A Blessed Curse
By Anthony Casperson
The concept of life being a fading breath, a fleeting morning mist, has been on my mind a lot recently. Preaching through Ecclesiastes will do that to you.
Often when we think of the shortness of this life under the sun, it comes with a sense of unfairness. Humanity could do so much good if we just had more time on this planet. Solomon himself often speaks of how undesirable it is for one person to work so hard only to, after they die, have to give it to another who did nothing to earn it.
But this perspective has the ability to sideline those who deal with more difficult sufferings in their life. Those who experience the full weight of what it means to live in a fallen world. It’s one thing for a wise and mighty king to bewail the succession of his throne. But life’s brevity is something entirely different to the one who literally dwells with the trash, unceremoniously thrown out of society.
The vaporous nature of human existence isn’t only found in Ecclesiastes. Actually, quite a number of biblical books, known as wisdom literature, contemplate this truth. One of these places is the book of Job.
Here’s this man who once had everything a human could want: wealth, prestige, a large and healthy family. But then in one day it was all taken away. Everything but his wife. Even his own body betrayed him as it came to be filled with terrible bursting boils. And he was driven to live in the ash heaps outside of town, literally the dumps.
Some other supposedly wise people he knew came to “help” him. But all they did was tell him that there’s something wrong with him because there’s no way that all of this misery would come to a good person. Job, however, knew that his current circumstances weren’t warranted and spent much of the book calling God to court for maligning the man’s name.
Our thought about life’s brevity comes early in the book of Job. Only one counselor had a chance to speak before our protagonist replies in chapters 6 and 7. And it’s in the latter chapter that we get to Job’s perspective on this fleeting life.
He says that life is search for momentary respite from hard labor. Days are like a weaver’s shuttle flying by, but in the end there is no expectation for anything else. No actual end product. Human existence seems to be nothing but suffering.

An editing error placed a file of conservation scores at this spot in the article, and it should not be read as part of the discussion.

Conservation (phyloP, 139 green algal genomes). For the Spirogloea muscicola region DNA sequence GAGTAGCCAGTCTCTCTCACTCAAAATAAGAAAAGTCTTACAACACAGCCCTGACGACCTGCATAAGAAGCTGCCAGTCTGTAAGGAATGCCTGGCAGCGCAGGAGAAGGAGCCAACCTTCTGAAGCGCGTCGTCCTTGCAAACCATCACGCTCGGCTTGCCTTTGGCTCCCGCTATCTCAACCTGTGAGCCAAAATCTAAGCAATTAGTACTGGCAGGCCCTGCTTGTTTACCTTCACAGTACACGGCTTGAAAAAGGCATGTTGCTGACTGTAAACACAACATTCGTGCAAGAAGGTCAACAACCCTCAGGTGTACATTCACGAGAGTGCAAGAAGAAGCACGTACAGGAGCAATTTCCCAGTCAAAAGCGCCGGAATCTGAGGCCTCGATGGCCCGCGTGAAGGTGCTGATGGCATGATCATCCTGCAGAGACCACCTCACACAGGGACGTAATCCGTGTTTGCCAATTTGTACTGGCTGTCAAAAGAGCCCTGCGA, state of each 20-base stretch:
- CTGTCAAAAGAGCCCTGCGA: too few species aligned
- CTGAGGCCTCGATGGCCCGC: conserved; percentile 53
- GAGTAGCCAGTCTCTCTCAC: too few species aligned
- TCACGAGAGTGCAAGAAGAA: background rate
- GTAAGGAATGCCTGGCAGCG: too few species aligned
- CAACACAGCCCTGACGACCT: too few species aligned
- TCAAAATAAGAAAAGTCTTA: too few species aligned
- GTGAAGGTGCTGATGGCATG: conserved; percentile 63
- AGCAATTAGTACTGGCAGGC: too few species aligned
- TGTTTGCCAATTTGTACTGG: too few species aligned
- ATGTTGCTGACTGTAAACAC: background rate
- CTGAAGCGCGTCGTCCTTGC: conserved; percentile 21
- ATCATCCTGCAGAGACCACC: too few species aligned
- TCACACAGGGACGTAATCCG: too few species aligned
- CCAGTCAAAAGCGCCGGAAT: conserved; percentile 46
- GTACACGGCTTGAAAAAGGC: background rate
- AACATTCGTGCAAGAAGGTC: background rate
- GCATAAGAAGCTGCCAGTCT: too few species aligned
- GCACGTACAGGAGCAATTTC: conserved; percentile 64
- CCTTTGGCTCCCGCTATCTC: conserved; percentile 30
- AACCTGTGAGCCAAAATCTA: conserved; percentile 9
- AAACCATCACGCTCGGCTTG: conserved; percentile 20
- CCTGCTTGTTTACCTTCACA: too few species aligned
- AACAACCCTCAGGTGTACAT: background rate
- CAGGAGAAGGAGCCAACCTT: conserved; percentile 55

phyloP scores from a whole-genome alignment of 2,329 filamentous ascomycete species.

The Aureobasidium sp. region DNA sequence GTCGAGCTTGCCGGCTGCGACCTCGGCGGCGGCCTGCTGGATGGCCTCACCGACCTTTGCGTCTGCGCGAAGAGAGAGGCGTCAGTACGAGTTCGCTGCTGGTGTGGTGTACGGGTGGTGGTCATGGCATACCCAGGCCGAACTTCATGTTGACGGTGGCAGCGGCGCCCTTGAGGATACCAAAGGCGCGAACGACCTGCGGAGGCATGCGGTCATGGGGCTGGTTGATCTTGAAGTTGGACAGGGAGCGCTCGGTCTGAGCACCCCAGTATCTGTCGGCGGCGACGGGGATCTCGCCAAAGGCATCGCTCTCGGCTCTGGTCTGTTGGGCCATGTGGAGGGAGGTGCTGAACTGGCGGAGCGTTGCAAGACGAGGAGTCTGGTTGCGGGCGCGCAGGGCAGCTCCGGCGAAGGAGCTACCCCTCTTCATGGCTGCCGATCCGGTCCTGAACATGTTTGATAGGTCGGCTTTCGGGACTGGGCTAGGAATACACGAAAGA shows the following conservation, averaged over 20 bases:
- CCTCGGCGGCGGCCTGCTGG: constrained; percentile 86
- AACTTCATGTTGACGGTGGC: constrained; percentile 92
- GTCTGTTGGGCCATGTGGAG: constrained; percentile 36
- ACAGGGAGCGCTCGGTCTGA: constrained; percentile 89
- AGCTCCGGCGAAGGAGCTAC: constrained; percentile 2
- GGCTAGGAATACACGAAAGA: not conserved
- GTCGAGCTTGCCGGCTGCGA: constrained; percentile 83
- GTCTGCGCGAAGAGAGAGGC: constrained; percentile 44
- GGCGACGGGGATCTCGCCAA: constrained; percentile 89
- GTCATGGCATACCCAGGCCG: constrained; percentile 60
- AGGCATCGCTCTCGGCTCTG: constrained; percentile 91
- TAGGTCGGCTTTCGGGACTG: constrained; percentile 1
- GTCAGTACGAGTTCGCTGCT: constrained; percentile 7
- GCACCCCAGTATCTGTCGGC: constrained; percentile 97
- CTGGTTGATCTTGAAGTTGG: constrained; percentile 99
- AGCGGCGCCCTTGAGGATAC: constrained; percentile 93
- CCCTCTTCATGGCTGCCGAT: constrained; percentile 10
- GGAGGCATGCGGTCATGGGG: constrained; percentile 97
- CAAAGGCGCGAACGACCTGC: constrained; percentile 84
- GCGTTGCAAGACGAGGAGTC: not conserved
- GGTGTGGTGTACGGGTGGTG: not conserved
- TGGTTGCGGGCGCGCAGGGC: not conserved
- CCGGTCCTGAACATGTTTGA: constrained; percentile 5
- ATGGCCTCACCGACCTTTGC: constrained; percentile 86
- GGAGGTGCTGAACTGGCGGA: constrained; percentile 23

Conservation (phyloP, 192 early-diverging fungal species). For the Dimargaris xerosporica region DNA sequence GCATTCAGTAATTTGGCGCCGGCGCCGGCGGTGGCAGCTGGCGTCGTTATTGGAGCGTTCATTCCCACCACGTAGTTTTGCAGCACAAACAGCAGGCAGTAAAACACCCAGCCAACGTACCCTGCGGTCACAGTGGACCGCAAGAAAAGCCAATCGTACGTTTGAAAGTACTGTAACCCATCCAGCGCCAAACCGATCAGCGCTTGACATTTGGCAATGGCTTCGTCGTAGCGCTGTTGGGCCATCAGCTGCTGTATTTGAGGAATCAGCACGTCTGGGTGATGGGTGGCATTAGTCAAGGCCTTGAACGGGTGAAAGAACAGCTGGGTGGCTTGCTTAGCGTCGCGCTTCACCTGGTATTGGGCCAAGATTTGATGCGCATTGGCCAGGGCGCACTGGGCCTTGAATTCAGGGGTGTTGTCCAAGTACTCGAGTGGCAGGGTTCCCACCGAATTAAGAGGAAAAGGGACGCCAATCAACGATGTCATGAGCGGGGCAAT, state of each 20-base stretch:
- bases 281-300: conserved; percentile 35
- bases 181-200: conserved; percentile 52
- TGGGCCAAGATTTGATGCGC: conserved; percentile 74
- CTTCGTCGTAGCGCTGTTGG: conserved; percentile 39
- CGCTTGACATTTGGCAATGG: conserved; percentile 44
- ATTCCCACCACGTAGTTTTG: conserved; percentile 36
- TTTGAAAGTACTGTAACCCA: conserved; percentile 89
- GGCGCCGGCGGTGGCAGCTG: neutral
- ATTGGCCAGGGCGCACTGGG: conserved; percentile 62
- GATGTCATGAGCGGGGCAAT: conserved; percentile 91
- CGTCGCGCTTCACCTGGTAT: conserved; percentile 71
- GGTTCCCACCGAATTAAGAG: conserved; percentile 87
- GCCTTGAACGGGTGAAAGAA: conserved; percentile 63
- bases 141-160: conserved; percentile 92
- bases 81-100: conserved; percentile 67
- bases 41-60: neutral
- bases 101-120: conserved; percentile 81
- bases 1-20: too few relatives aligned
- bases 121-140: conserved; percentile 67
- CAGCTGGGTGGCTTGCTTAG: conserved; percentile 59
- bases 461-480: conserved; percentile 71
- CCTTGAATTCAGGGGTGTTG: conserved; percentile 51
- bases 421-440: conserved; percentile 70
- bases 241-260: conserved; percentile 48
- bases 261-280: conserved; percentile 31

In his complaint to God about how unfair it is to have to suffer like this in his life, he longs for the end to come. He loathes his life and is ready for death to come. Living forever would be a cursed thing according to him.
Life in this sin-filled, scarred world would be the curse.
And this is where we come to an interesting point about the fleeting existence that is this life. On the one hand, Solomon shows us that the swift end of life is unfair and unwanted. But on the other hand, Job reminds us that the decay of this fallen life is also unfair and unwanted.
So, which is it? Is the brevity of this life under the sun a curse or a blessing?
Yes? How could it be both? How can these seemingly disparate perspectives both be true?
This is where the history of humanity’s fall comes into play. God’s original creation was good, very good. And humans were never meant to die. Death came as a result of sin. It’s part of the reason why this “natural” event that everyone will eventually undergo always feels wrong deep down inside of us. It’s not really natural for humanity in the perfectly created state to die. Death is a curse brought about because of sin.
But at the end of Genesis 3, when the Trinity concerns themselves over the plight of their fallen creation, they come to the conclusion that humanity has to be removed from the garden. Specifically, humanity can’t have access to the tree of life. Not because God desires to withhold anything from us, but rather because if fallen humanity were to live forever, we would suffer the effects of sin’s decay without an end. Death is a blessing in so far as we no longer have to suffer the toil of this life once it happens.
Death is a curse because humanity was created for eternal life. But in a world under the effects of sin and decay, death is also a blessing because there is an end to the suffering. It’s a blessed curse that God uses until the day when sin will find its end. The glorious day when we who choose to follow him will be given a sinless, sufferingless, eternal life.
The brevity of this life under the sun might not always seem fair to us, but this blessed curse has its purpose too.